EVANSVILLE, In. (WEHT) — Gunshots interrupted a peaceful afternoon near Rochelle-Landers pool.
Officers responded to a “shots fired call” near the pool, and one Jeep was hit.
No one was hurt thanks to some quick thinking lifeguards, but police say because of a very common problem, there are no suspects in custody.
“No one, no parent sends their kids to a swimming pool expecting something like that to happen in the vicinity of it,” said EPD Officer Phil Smith.
Just like every other day here, kids laughed, and swam; kept safe under the watchful eye of lifeguards nearby. But all that changed unexpectedly.
“It’s more than just making sure people are safe in the water,” Parks and Rec Executive Director Brian Holtz says of the lifeguards who work there.
When gunshots interrupted playtime by the pool, they jumped into action.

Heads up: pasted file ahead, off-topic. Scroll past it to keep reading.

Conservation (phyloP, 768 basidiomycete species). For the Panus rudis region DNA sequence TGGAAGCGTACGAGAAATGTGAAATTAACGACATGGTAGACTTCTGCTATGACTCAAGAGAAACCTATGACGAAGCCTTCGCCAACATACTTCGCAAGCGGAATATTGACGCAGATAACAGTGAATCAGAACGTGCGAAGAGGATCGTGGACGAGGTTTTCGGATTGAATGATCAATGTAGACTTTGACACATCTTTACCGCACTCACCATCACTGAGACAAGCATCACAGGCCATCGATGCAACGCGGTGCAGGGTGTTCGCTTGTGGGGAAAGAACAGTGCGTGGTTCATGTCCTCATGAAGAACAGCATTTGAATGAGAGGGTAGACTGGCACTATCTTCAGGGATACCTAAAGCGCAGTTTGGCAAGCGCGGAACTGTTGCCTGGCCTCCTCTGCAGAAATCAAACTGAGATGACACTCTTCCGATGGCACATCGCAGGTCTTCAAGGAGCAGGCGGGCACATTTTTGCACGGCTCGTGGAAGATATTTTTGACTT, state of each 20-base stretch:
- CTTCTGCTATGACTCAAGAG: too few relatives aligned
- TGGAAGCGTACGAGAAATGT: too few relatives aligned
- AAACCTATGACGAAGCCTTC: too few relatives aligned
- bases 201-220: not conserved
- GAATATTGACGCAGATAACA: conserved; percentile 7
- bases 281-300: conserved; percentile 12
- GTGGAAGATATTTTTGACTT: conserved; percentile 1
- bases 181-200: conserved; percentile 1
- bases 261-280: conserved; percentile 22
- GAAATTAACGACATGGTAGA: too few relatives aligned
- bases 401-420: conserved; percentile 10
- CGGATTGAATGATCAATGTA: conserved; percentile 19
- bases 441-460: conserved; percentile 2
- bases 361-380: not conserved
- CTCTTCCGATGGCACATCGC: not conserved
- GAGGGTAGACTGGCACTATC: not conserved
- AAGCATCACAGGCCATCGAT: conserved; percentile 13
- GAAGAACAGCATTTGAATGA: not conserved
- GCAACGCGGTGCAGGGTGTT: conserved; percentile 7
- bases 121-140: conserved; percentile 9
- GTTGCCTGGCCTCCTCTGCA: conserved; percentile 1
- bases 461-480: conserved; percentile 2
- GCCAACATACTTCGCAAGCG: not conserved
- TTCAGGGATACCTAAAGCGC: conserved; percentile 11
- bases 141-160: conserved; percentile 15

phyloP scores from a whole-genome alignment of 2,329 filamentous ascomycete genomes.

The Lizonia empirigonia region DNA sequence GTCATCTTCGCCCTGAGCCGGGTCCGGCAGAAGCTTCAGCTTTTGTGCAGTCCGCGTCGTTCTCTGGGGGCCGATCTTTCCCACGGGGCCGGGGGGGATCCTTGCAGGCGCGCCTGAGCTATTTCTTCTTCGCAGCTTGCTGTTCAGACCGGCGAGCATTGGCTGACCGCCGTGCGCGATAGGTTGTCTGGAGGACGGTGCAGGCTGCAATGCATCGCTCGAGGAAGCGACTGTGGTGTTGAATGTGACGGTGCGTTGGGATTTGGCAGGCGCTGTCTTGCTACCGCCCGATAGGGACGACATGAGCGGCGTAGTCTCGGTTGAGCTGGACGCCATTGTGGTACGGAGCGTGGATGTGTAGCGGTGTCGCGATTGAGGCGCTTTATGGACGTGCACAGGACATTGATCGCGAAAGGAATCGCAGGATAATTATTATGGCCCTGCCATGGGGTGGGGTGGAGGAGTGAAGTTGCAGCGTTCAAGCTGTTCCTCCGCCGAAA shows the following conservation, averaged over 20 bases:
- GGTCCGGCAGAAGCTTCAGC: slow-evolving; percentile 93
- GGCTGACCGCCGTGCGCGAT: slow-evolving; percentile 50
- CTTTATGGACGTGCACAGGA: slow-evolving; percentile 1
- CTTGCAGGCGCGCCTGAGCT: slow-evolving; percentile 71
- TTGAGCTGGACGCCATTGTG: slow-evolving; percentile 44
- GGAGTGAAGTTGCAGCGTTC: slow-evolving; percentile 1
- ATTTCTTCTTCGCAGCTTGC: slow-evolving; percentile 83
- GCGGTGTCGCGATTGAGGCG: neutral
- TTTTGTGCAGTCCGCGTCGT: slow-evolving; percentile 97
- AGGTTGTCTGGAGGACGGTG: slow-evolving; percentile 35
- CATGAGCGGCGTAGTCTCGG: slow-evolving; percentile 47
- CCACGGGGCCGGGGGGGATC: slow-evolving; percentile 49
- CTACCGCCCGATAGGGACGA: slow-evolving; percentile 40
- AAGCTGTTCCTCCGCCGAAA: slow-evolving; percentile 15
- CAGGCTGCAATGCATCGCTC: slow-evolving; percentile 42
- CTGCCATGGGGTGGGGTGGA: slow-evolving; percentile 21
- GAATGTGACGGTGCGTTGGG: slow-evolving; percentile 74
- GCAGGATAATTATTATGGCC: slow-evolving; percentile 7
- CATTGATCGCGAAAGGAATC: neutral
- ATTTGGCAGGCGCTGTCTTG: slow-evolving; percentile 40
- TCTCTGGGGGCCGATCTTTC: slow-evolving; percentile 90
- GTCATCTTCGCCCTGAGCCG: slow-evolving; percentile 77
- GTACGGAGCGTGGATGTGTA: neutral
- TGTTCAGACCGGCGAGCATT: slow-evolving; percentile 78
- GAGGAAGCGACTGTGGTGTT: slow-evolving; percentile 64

“Immediately, they went into what we call ‘lock-down mode.'”
“Those lifeguards did a great job by getting those kids to cover,” said Smith.
All of a sudden, life guards had to rely on a different kind of life-saving training.
“They got all the swimmers out of the pool and into a secure facility,” said Holtz. “And then locked the facilities so no one was able to enter or leave.”
While swimmers took shelter, police worked nearby, focusing on several teenagers leaving the scene.
“Officers stopped and detained several of the young people involved.”
That could be where the case ended, but it isn’t, thanks to a common problem police face with investigations like these.
“There’s some kind of artificial imaginary street code,” says Smith. “They wanna not snitch.”
Police say that leaves them with evidence of a crime, but no information about who did it.
“It doesn’t really affect them until they themseles or a loved one are victims of a crime. Then they want crime solved.”
With nothing to go on, a day at the pool is now business as usual, and the pool resumed regular operation.
“Police gave the all clear.”
All clear, except for cases like this, which can’t be solved without a witness.
“It’s unfortunate that some young people in our community are taking part in activities that could bring harm to themselves and others.”
Anyone with information is asked to contact EPD detectives at (812) 436-7979.
(This story was originally published on July 17, 2019)